# Get the element with the highest occurrence in an array

I'm looking for an elegant way of determining which element has the highest occurrence (mode) in a JavaScript array.

For example, in

``````['pear', 'apple', 'orange', 'apple']
``````

the `'apple'` element is the most frequent one.

-
 You could adapt some ideas from this Stackoverflow question. stackoverflow.com/questions/840781/… – Nosredna Jun 27 '09 at 23:23 I've not read the solutions too closely, but do any of them incorporate the following nuance (optimization?), based on the requirement merely to determine which element has the most occurrences, rather than how many occurrences is the most .... and that nuance is, as the array is looped over, counting can stop when the difference between the highest and second-highest occurences, is less than the number of elements left to loop over, looping can cease, the current highest will be the highest – George Jempty Aug 9 '10 at 0:54 Also these solutions don't seem to account for ties. – George Jempty Aug 9 '10 at 1:08

This is just the mode. Here's a quick, non-optimized solution. It should be O(n).

``````function mode(array)
{
if(array.length == 0)
return null;
var modeMap = {};
var maxEl = array[0], maxCount = 1;
for(var i = 0; i < array.length; i++)
{
var el = array[i];
if(modeMap[el] == null)
modeMap[el] = 1;
else
modeMap[el]++;
if(modeMap[el] > maxCount)
{
maxEl = el;
maxCount = modeMap[el];
}
}
return maxEl;
}
``````
-
Nice... but it only works for strings - not necessarily a limitation but something to consider. – James Jun 28 '09 at 0:00
oops, (and numbers) – James Jun 28 '09 at 0:02
Many thanks, I wasn't expecting a complete solution. Works on both strings and numbers with only a single pass which is quite nice. – vise Jun 28 '09 at 1:34
I've added a version of this algorithm to handle ties. – samandmoore Aug 10 '10 at 18:10

As per `George Jempty's` request to have the algorithm account for ties, I propose a modified version of `Matthew Flaschen's` algorithm.

``````function modeString(array)
{
if (array.length == 0)
return null;

var modeMap = {},
maxEl = array[0],
maxCount = 1;

for(var i = 0; i < array.length; i++)
{
var el = array[i];

if (modeMap[el] == null)
modeMap[el] = 1;
else
modeMap[el]++;

if (modeMap[el] > maxCount)
{
maxEl = el;
maxCount = modeMap[el];
}
else if (modeMap[el] == maxCount)
{
maxEl += '&' + el;
maxCount = modeMap[el];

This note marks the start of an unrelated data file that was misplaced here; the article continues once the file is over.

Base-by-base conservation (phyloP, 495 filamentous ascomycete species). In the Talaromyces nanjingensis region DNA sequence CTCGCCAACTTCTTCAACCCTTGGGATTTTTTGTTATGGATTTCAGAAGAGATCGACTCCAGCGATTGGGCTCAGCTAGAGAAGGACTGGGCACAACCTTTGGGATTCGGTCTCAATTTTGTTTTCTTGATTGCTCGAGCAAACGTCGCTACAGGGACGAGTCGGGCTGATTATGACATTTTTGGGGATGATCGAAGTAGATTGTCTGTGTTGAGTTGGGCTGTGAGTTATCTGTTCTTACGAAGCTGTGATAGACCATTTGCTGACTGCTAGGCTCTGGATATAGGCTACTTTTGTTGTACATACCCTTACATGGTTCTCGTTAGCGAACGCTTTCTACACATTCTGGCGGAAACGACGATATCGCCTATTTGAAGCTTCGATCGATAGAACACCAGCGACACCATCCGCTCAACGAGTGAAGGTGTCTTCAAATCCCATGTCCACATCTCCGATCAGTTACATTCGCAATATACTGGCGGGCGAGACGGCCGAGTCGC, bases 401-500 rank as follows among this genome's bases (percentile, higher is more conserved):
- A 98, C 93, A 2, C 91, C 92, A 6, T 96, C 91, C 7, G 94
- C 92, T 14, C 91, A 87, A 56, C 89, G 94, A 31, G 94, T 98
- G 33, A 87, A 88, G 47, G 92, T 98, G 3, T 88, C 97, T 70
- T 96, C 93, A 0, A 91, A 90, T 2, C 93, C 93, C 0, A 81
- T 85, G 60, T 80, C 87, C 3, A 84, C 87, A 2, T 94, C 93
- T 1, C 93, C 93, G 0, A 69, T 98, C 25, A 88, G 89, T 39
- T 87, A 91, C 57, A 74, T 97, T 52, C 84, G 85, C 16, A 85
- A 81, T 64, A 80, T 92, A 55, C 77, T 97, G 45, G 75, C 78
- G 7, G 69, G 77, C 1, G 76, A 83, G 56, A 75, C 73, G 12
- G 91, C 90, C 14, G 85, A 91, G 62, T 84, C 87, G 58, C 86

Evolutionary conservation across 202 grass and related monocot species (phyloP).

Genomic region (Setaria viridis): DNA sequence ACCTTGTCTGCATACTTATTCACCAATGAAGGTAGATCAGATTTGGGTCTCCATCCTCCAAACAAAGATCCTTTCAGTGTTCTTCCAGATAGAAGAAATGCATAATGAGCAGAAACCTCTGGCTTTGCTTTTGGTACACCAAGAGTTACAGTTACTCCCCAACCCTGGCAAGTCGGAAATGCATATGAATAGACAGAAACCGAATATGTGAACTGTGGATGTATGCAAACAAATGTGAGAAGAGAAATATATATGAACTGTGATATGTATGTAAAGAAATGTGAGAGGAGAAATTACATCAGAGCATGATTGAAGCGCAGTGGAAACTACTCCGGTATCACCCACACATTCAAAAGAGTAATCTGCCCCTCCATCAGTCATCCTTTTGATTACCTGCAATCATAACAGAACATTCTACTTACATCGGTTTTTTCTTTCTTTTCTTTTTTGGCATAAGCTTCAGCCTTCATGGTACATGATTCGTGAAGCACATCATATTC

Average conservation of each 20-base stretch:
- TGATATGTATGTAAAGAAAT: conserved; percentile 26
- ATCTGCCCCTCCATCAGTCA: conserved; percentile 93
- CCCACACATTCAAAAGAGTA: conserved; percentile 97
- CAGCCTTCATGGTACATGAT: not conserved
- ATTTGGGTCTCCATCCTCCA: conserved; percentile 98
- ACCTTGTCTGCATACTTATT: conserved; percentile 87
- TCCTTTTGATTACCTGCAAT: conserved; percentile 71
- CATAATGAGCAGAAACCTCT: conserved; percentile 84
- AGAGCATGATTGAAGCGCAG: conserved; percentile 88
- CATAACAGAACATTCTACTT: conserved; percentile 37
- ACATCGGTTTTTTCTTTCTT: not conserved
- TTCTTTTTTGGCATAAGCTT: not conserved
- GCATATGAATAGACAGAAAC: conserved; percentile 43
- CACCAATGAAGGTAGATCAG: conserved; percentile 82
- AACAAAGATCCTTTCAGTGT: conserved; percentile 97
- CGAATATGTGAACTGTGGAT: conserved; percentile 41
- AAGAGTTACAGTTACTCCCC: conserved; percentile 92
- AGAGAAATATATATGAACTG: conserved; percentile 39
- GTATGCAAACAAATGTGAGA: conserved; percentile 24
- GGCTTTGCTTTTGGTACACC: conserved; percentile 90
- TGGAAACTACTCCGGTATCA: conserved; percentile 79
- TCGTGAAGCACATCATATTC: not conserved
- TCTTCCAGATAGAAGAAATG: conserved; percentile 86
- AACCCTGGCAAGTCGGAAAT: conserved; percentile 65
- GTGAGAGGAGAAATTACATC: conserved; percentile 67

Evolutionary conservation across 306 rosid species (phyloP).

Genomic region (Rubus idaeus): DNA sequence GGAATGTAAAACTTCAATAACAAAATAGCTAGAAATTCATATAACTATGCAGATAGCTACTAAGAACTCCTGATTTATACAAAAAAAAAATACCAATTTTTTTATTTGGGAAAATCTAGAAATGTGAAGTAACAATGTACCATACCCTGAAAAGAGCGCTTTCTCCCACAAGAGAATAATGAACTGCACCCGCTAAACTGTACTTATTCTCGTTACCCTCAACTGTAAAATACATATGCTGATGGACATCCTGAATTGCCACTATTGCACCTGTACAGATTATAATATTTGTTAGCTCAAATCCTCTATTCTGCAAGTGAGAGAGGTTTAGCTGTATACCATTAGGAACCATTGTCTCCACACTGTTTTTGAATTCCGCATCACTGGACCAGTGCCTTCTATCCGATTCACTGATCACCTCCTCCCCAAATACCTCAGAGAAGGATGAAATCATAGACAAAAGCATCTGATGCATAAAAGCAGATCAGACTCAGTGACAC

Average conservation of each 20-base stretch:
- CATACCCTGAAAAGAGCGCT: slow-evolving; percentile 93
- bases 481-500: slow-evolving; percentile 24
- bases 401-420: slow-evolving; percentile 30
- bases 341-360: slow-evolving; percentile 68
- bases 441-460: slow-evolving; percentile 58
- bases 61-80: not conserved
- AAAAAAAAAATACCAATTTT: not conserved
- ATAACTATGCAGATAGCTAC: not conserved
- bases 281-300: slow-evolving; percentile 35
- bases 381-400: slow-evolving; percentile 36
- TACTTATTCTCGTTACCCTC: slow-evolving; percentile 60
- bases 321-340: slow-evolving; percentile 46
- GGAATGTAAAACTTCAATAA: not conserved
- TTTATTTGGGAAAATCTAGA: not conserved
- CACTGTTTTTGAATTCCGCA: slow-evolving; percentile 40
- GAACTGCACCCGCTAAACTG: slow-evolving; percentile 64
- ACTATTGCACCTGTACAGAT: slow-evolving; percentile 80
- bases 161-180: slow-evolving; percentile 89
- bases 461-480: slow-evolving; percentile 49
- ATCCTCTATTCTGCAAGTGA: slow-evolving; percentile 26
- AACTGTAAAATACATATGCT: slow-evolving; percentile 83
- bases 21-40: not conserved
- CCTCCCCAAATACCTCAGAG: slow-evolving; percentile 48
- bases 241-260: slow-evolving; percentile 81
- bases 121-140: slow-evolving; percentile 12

}
}
return maxEl;
}
``````

This will now return a string with the mode element(s) delimited by a `'&'` symbol. When the result is received it can be split on that `'&'` element and you have your mode(s).

Another option would be to return an array of mode element(s) like so:

``````function modeArray(array)
{
if (array.length == 0)
return null;
var modeMap = {},
maxCount = 1,
modes = [array[0]];

for(var i = 0; i < array.length; i++)
{
var el = array[i];

if (modeMap[el] == null)
modeMap[el] = 1;
else
modeMap[el]++;

if (modeMap[el] > maxCount)
{
modes = [el];
maxCount = modeMap[el];
}
else if (modeMap[el] == maxCount)
{
modes.push(el);
maxCount = modeMap[el];
}
}
return modes;
}
``````

In the above example you would then be able to handle the result of the function as an array of modes.

-
```a=['pear', 'apple', 'orange', 'apple'];
b=[];
max='', maxi=0;
for(var k in a) {
if(b[k]) b[k]++ else b[k]=1;
if(maxi<b[k]) { max=k; maxi=b[k] }
}
```
-
 This is still O(n), but it unnecessarily uses two passes. – Matthew Flaschen Jun 28 '09 at 0:38 Since JavaScript is transmitted, it's always interesting to see small solutions. – Nosredna Jun 28 '09 at 0:49 Lol 2 minus for proper solution ;] I corrected unnecessarily two passes, was making it quick, but still it works and is still the shortest solution. – Thinker Jun 28 '09 at 8:44 each access to b takes at least log(len(b)) so O(n) might be a bit optimistic – Nicolas78 Aug 14 '10 at 12:51 nicolas78: If the array is small, it doesn't matter. So it depends on your project. – Thinker Aug 14 '10 at 18:19

I guess you have two approaches. Both of which have advantages.

Sort then Count or Loop through and use a hash table to do the counting for you.

The hashtable is nice because once you are done processing you also have all the distinct elements. If you had millions of items though, the hash table could end up using a lot of memory if the duplication rate is low. The sort, then count approach would have a much more controllable memory footprint.

-
``````var mode = 0;
var c = 0;
var num = new Array();
var value = 0;
var greatest = 0;
var ct = 0;
``````

Note: ct is the length of the array.

``````function getMode()
{
for (var i = 0; i < ct; i++)
{
value = num[i];
if (i != ct)
{
while (value == num[i + 1])
{
c = c + 1;
i = i + 1;
}
}
if (c > greatest)
{
greatest = c;
mode = value;
}
c = 0;
}
}
``````
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